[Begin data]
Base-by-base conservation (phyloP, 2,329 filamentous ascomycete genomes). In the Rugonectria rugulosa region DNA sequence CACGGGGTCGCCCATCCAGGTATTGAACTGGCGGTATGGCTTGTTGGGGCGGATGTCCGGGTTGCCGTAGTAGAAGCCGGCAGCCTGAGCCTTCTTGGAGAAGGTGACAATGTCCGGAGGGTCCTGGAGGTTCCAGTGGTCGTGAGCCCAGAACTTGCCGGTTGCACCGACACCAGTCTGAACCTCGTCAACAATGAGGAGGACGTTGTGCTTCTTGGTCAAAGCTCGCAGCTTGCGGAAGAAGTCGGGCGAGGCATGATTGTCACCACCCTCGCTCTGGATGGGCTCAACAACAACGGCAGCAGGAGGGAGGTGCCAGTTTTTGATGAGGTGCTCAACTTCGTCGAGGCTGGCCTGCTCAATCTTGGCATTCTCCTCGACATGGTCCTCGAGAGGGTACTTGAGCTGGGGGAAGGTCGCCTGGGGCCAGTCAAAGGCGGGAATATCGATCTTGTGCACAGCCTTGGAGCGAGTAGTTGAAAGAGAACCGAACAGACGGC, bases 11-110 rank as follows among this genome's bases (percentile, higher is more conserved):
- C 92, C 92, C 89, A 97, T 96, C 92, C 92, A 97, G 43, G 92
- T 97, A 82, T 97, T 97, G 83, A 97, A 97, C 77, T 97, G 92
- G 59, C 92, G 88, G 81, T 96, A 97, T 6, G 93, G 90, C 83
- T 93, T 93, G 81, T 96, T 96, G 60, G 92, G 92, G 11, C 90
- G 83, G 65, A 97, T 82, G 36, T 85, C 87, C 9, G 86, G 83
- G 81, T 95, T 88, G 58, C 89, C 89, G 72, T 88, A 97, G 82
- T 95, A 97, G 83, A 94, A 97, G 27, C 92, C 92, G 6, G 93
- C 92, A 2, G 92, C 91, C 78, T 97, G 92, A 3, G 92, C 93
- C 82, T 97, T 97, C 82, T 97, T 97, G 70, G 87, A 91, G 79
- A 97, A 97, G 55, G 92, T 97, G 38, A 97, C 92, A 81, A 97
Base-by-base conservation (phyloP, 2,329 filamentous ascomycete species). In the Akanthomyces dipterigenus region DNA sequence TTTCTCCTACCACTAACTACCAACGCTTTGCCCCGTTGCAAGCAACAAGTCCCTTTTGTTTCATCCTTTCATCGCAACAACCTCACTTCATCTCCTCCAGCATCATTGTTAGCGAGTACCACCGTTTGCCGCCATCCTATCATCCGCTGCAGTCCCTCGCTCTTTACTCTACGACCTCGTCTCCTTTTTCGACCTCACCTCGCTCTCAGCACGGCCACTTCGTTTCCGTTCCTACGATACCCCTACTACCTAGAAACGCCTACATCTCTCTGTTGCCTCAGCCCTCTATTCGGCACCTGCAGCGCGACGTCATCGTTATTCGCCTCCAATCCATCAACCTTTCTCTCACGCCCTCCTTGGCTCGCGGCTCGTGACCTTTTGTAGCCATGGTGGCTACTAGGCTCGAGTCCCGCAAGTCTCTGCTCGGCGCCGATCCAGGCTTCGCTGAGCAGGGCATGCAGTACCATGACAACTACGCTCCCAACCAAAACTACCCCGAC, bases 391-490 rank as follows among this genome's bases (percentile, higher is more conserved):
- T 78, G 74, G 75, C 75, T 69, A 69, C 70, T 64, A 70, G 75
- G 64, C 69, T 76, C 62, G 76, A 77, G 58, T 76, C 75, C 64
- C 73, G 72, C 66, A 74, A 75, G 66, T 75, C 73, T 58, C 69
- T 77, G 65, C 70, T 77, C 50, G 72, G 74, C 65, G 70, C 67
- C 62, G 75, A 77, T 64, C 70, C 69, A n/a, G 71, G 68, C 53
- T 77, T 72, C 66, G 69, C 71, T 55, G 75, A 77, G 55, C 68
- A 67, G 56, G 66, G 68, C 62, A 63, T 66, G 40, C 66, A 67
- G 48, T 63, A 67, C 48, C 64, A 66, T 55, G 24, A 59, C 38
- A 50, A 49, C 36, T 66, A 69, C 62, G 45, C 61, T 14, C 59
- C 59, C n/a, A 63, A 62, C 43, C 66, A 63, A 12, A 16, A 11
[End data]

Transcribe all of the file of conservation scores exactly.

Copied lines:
Base-by-base conservation (phyloP, 2,329 filamentous ascomycete genomes). In the Rugonectria rugulosa region DNA sequence CACGGGGTCGCCCATCCAGGTATTGAACTGGCGGTATGGCTTGTTGGGGCGGATGTCCGGGTTGCCGTAGTAGAAGCCGGCAGCCTGAGCCTTCTTGGAGAAGGTGACAATGTCCGGAGGGTCCTGGAGGTTCCAGTGGTCGTGAGCCCAGAACTTGCCGGTTGCACCGACACCAGTCTGAACCTCGTCAACAATGAGGAGGACGTTGTGCTTCTTGGTCAAAGCTCGCAGCTTGCGGAAGAAGTCGGGCGAGGCATGATTGTCACCACCCTCGCTCTGGATGGGCTCAACAACAACGGCAGCAGGAGGGAGGTGCCAGTTTTTGATGAGGTGCTCAACTTCGTCGAGGCTGGCCTGCTCAATCTTGGCATTCTCCTCGACATGGTCCTCGAGAGGGTACTTGAGCTGGGGGAAGGTCGCCTGGGGCCAGTCAAAGGCGGGAATATCGATCTTGTGCACAGCCTTGGAGCGAGTAGTTGAAAGAGAACCGAACAGACGGC, bases 11-110 rank as follows among this genome's bases (percentile, higher is more conserved):
- C 92, C 92, C 89, A 97, T 96, C 92, C 92, A 97, G 43, G 92
- T 97, A 82, T 97, T 97, G 83, A 97, A 97, C 77, T 97, G 92
- G 59, C 92, G 88, G 81, T 96, A 97, T 6, G 93, G 90, C 83
- T 93, T 93, G 81, T 96, T 96, G 60, G 92, G 92, G 11, C 90
- G 83, G 65, A 97, T 82, G 36, T 85, C 87, C 9, G 86, G 83
- G 81, T 95, T 88, G 58, C 89, C 89, G 72, T 88, A 97, G 82
- T 95, A 97, G 83, A 94, A 97, G 27, C 92, C 92, G 6, G 93
- C 92, A 2, G 92, C 91, C 78, T 97, G 92, A 3, G 92, C 93
- C 82, T 97, T 97, C 82, T 97, T 97, G 70, G 87, A 91, G 79
- A 97, A 97, G 55, G 92, T 97, G 38, A 97, C 92, A 81, A 97
Base-by-base conservation (phyloP, 2,329 filamentous ascomycete species). In the Akanthomyces dipterigenus region DNA sequence TTTCTCCTACCACTAACTACCAACGCTTTGCCCCGTTGCAAGCAACAAGTCCCTTTTGTTTCATCCTTTCATCGCAACAACCTCACTTCATCTCCTCCAGCATCATTGTTAGCGAGTACCACCGTTTGCCGCCATCCTATCATCCGCTGCAGTCCCTCGCTCTTTACTCTACGACCTCGTCTCCTTTTTCGACCTCACCTCGCTCTCAGCACGGCCACTTCGTTTCCGTTCCTACGATACCCCTACTACCTAGAAACGCCTACATCTCTCTGTTGCCTCAGCCCTCTATTCGGCACCTGCAGCGCGACGTCATCGTTATTCGCCTCCAATCCATCAACCTTTCTCTCACGCCCTCCTTGGCTCGCGGCTCGTGACCTTTTGTAGCCATGGTGGCTACTAGGCTCGAGTCCCGCAAGTCTCTGCTCGGCGCCGATCCAGGCTTCGCTGAGCAGGGCATGCAGTACCATGACAACTACGCTCCCAACCAAAACTACCCCGAC, bases 391-490 rank as follows among this genome's bases (percentile, higher is more conserved):
- T 78, G 74, G 75, C 75, T 69, A 69, C 70, T 64, A 70, G 75
- G 64, C 69, T 76, C 62, G 76, A 77, G 58, T 76, C 75, C 64
- C 73, G 72, C 66, A 74, A 75, G 66, T 75, C 73, T 58, C 69
- T 77, G 65, C 70, T 77, C 50, G 72, G 74, C 65, G 70, C 67
- C 62, G 75, A 77, T 64, C 70, C 69, A n/a, G 71, G 68, C 53
- T 77, T 72, C 66, G 69, C 71, T 55, G 75, A 77, G 55, C 68
- A 67, G 56, G 66, G 68, C 62, A 63, T 66, G 40, C 66, A 67
- G 48, T 63, A 67, C 48, C 64, A 66, T 55, G 24, A 59, C 38
- A 50, A 49, C 36, T 66, A 69, C 62, G 45, C 61, T 14, C 59
- C 59, C n/a, A 63, A 62, C 43, C 66, A 63, A 12, A 16, A 11